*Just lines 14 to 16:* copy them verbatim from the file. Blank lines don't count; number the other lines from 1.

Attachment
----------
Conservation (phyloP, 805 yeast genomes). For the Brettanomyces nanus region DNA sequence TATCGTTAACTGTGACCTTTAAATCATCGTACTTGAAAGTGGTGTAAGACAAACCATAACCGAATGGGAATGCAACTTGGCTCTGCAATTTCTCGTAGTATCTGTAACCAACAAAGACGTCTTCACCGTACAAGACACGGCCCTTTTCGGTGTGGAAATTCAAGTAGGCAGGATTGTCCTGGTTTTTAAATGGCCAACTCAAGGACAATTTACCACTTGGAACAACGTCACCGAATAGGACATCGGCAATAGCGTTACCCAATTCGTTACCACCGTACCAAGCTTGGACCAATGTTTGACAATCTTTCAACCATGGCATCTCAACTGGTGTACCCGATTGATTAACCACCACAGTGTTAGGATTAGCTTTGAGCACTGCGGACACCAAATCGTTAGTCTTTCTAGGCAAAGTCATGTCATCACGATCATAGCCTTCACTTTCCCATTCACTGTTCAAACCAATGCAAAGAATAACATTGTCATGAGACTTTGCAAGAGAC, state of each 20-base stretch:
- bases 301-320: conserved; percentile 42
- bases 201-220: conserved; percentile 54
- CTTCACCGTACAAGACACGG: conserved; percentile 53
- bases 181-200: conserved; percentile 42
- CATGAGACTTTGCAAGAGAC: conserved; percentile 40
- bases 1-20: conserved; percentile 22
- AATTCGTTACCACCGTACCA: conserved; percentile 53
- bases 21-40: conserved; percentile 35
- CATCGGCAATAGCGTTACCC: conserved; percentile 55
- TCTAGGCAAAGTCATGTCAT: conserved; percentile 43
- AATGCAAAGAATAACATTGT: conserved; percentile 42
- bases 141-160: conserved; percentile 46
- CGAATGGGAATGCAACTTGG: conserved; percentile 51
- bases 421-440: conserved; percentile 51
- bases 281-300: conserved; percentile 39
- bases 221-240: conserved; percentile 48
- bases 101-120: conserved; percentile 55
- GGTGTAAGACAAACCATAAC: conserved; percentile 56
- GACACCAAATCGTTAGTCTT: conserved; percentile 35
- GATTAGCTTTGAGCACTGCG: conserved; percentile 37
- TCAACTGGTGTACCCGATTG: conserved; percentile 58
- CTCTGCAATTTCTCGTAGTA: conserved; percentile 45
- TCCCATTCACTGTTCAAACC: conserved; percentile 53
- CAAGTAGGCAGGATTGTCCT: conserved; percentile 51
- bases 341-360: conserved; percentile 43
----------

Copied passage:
- CGAATGGGAATGCAACTTGG: conserved; percentile 51
- bases 421-440: conserved; percentile 51
- bases 281-300: conserved; percentile 39